USA - Squatters stake claim to homes abandoned or foreclosed upon

Gerrard Winstanley office at
Mon Oct 20 17:07:18 BST 2008

Squatters stake claim to homes abandoned or foreclosed upon in 
Genesee County
by Shena Abercrombie | The Flint Journal 
Saturday October 18, 2008, 2:00 PM

"They're moving in, they're burning them up," said John Thomas, about 
the abandoned houses lining Roanoke in Mt. Morris Twp.
MT. MORRIS TOWNSHIP, Michigan -- From the street, the tiny white 
house at 3016 Roanoke looks abandoned.

The contents spill out of a garbage bag slung on the roof. The lawn 
is overgrown and the window on the front door is boarded up. More 
trash is strewn around the property.

It should be vacant, but former owner John Thomas is very much at 

Months ago, the 53-year-old former diesel mechanic and truck driver 
was ordered to leave what is now considered property of the Genesee 
County Land Bank after losing the home because of tax liens.

Thomas represents the latest roadblock on the long and winding road 
in the mortgage crisis vortex.

Squatters have always been around, but as the number of vacant homes 
steadily mounts, more of the homeless population are taking up 
residence within them.

Some, such as Thomas, are former owners or renters. Many are vagrants 
who've discovered the motherload when it comes to free housing -- 
even if it means living with no running electricity, water or sewer 

Recently in the city of Flint, a homeless man named Gordan Yoesting 
died in a fire at a Jane Avenue home where he was staying illegally. 
Neighbors said he'd been living in the single-story brick home with a 
pet cat since December, and using candles for light because he had no 

In Journal reports, friends said Yoesting was legally blind, but had 
moved into the home after the owner let it go into foreclosure, and 
had dreams of purchasing it in an auction next month.

Mt. Morris Township Supervisor Paul Long said he's commited to 
insuring squatter deaths such as the one in Flint, don't happen in 
the township. It's not easy.

Sitting in his office, he spreads a deck of Polaroid snapshots across 
a conference table showing two homes on Roanoke. 

Taken in June, they show the inside of Thomas' home, and a second 
dwelling, just two doors down, where a squatter named Gary was living 
until he recently moved in with Thomas.

At the home where Gary once stayed, there were small hills of empty 
vodka bottles, a table with cigarette butts spilling onto the floor, 
and large holes in the walls, according to Long's photos. There was 
no running water or electricity.

Thomas' living conditions are slightly better. For now, he still has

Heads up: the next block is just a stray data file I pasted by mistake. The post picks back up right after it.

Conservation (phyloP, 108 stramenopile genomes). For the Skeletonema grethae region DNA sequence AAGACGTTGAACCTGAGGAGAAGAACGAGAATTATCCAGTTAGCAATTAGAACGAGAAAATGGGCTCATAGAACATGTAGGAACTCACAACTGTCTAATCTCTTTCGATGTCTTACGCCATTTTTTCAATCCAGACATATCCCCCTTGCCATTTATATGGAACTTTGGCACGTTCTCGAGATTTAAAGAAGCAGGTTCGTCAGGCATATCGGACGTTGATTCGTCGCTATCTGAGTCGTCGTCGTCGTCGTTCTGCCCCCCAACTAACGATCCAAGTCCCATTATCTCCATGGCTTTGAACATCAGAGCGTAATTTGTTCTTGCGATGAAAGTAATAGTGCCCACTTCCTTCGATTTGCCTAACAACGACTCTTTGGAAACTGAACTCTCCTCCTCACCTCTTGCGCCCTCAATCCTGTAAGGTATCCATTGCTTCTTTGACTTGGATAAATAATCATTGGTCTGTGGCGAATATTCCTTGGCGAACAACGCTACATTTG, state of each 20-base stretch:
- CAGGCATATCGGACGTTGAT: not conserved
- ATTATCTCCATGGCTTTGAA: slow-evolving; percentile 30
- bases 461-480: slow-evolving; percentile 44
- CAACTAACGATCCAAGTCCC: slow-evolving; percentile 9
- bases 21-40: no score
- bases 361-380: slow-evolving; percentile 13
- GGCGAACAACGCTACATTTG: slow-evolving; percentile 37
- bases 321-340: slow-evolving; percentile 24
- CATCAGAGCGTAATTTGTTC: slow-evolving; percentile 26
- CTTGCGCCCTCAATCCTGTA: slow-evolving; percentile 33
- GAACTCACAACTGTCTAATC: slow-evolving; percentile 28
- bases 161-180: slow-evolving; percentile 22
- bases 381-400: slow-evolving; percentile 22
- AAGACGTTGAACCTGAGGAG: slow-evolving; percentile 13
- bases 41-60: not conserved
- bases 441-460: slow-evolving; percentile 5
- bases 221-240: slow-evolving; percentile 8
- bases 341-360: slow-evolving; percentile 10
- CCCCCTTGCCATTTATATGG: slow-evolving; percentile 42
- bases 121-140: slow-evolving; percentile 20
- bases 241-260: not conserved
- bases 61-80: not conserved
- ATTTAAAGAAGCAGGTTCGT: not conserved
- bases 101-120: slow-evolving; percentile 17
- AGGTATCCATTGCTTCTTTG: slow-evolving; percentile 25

electricity and water, but windows are broken and empty food 
containers are stacked in corners and beneath tables.

"It's (happening) a lot more out there than people want to know 
about," Long said. 

"And where are they going to go? The shelters are full. We don't see 
a whole bunch of people sleeping in the grates because they're 
finding these homes."

Agreed Dan Kildee, county treasurer and head of the Land Bank: "It's 
(squatting) been a problem, and it's increasing because we're getting 
more structures in tax foreclosures than we've ever had before."

Thomas said he'd like to keep the home that he bought 13 years ago.

"I've been here for so long," said Thomas, sitting on his porch amid 
a crop of empty cat food containers. "It's a good house. I got 
running water."

He said he purchased the home for $13,000, and it took him five years 
to pay it off. 

But the loss of his job, a lengthy illness and an increase in 
property taxes would cause him to fall behind in tax payments. 

"I tried to pay them, but I think they'd rather have the house," he 
said. "A lot of people are moving out of this neighborhood. There's a 
lot of vacant houses. They want way too much for them."

A sister in Flushing has pleaded with him to move, Thomas said, but 
he wants a place near a bus route, and worries about where Gary will 
go once he's forced to leave.

Meanwhile, some streets are ripe for the picking when it comes to 
vacant housing - several on Roanoke sit empty. The township, much 
like its neighbor Flint, has been hit hard by the foreclosure crisis.

Dolores Perez won't let her kids play outside her Roanoke home, which 
is surrounded by abandoned homes, Thomas' among them.

"These people move into the houses and stay there with no plumbing, 
no floors. In back of me some wanted felons were holed up in a vacant 
house. Now I close my doors and keep them locked," she said.

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